Cruise Line announces that half of its fleet will be shore compatible by end of 2022.
In a press release MSC reports that two of its cruise ships will begin using shore power at the ports of Southampton and Rostock-Warnemünde this summer. MSC Cruises also says that over half its fleet is projected to be shore power compatible by the end of 2022.
In a statement issued today (21 April), MSC Cruises says that MSC Virtuosa and MSC Poesia will start using shore power on a regular basis at Southampton in the UK and Rostock-Warnemünde in Germany.
Linden Coppell, Director of Sustainability at MSC Cruises, commented: ‘We look forward to using shore power in Southampton and Warnemünde throughout the summer season and we congratulate the port authorities for their forward-thinking and innovative commitment. We at MSC Cruises are continuously striving to improve our environmental footprint, and shore power allows us to do so by drastically reducing our ships’ emissions while berthed. ‘We need more ports in other key markets in Europe to introduce shore power as quickly as possible thus joining our efforts towards net-zero emissions by 2050 and greatly reducing our local air emissions.’
Earlier this month, Cruise Baltic and MSC Cruises signed a Memorandum of Understanding covering their joint efforts to contribute to use of shore power supply in the Baltic Sea Region.
Cruise Baltic includes 32 ports and destinations in the Baltic Sea Region. By signing the agreement, Cruise Baltic has committed to increasing the number of shore power facilities in the region, while MSC Cruises has pledged to ensure that cruise ships regularly calling to the respective ports in the Baltic Sea Region use shore power supply ‘if available, as soon as possible, and no later than from 1 January 2024.’
By the end of 2022, 11 of MSC Cruises’ 21 ships – including all the new ships built since 2017 – will be fitted with shore power capability. Existing ships are currently being or will be retrofitted in the future as their itineraries take them to ports where shore power will be available.
However, MSC Cruises highlights statistics from the Cruise Line Industry Association (CLIA) which indicate that currently there are not more than 14 ports visited by their members fitted with shore side electricity capacity, while only 7% of cruise berths will be equipped by 2025.
Linden Coppell commented: ‘We are committed to supporting authorities in developing shoreside power for our ships while in port. We have a clear and unequivocal position, that wherever shore power is available we will prioritise ships that have that capability.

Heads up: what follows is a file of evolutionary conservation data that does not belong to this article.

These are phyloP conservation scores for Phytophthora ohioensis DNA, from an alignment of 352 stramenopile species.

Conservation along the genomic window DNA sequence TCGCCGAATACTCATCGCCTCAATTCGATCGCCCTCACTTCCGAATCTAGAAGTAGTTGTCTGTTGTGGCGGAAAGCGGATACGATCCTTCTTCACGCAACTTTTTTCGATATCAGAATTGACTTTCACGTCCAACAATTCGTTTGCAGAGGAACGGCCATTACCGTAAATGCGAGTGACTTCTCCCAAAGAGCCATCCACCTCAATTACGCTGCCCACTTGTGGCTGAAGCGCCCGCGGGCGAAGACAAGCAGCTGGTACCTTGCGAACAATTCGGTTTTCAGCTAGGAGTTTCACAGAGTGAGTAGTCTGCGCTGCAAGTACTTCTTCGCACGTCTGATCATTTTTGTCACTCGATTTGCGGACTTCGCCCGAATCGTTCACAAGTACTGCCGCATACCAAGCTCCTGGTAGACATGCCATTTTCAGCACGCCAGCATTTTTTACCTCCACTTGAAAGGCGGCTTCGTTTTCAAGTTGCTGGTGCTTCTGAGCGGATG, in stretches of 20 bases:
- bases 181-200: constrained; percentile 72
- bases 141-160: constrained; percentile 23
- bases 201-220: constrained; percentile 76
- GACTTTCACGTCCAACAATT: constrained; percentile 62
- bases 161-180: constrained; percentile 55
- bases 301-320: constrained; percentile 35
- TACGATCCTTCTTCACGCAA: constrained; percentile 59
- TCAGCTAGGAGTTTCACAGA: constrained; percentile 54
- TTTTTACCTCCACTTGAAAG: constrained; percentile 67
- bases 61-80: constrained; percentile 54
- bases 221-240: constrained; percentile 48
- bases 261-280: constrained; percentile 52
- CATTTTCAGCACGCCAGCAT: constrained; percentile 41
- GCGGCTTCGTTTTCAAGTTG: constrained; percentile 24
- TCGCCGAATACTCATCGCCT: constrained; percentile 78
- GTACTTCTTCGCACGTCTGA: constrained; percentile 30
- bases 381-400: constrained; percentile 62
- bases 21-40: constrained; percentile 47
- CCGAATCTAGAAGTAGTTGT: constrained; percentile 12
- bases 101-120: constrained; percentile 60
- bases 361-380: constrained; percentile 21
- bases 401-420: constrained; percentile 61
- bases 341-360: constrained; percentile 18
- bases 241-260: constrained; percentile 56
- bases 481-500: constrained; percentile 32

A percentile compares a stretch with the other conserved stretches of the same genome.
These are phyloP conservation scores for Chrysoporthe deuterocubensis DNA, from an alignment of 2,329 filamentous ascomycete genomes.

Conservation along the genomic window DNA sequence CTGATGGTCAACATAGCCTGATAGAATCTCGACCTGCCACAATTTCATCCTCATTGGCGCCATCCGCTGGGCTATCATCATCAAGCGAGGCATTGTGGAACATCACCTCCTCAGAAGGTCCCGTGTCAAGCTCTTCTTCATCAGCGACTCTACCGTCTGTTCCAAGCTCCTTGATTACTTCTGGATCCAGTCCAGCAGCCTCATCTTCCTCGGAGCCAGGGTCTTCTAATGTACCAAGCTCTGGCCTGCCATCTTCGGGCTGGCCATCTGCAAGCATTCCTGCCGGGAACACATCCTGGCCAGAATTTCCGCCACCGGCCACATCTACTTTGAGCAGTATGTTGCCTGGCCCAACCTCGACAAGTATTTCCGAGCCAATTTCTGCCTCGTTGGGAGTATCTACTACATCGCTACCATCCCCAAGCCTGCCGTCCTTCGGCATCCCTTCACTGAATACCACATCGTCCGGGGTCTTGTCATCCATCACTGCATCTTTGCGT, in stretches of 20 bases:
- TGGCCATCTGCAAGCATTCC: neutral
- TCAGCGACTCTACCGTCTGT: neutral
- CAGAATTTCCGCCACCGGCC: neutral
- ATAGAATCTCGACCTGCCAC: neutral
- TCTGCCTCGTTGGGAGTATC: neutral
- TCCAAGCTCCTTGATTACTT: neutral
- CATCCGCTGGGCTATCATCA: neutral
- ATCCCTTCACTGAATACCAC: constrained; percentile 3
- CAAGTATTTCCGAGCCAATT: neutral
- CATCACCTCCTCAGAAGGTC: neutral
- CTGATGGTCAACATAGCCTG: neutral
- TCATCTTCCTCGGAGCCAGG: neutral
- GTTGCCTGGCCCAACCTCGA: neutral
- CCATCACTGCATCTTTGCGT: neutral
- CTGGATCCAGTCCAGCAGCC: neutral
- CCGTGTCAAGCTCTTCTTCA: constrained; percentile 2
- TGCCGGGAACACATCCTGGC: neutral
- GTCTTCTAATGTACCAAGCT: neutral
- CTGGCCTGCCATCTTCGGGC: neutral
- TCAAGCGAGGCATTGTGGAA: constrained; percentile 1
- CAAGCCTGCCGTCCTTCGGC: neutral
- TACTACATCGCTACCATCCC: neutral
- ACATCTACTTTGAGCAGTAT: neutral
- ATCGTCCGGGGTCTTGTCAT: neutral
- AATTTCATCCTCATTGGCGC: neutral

‘To ensure compatibility with the visiting ships’ systems, we are collaborating closely with port authorities and engineering companies in charge of the infrastructure design. Aspects, such as onboard energy demands and ship technical systems, need to be considered as part of shore side planning.’
MSC Cruises also highlights that 14 of its vessels have been fitted with hybrid exhaust gas cleaning systems, ensuring a Sulphur oxides reduction of 98%. By the end of 2022, the five newest ships will also be equipped with selective catalytic reduction systems, which convert nitrogen oxides into harmless nitrogen and water.
MSC World Europa and MSC Euribia, which are currently under construction and scheduled for delivery in 2022 and 2023, respectively, will be MSC Cruises’ first LNG fuelled vessels, and MSC World Europa will also be the first cruise ship deploying solid oxide fuel cell (SOFC) technology. This type of fuel cell is designed to generate electricity 20% to 30% more efficiently through a non-combustion electrochemical process when using LNG compared to traditional marine combustion-based propulsion and auxiliary engines.
‘Experience gained through the initial installation on MSC World Europa is expected to allow for scaling up future systems of this type,’ said the company.
The Cruise Division of MSC Group has also initiated various partnerships with shipyards, energy providers, infrastructure companies, technology developers and academic institutions. The company notes that these initiatives will allow further study on fuel cells, hydrogen-powered vessels and other emerging technologies that offer the potential to enable net-zero emissions ships.
It notes that ‘the company’s ambition is to increasingly study and test these potential solutions through new-build and retrofitting programs to accelerate their development, help them reach maturity, and deploy them across our fleet.’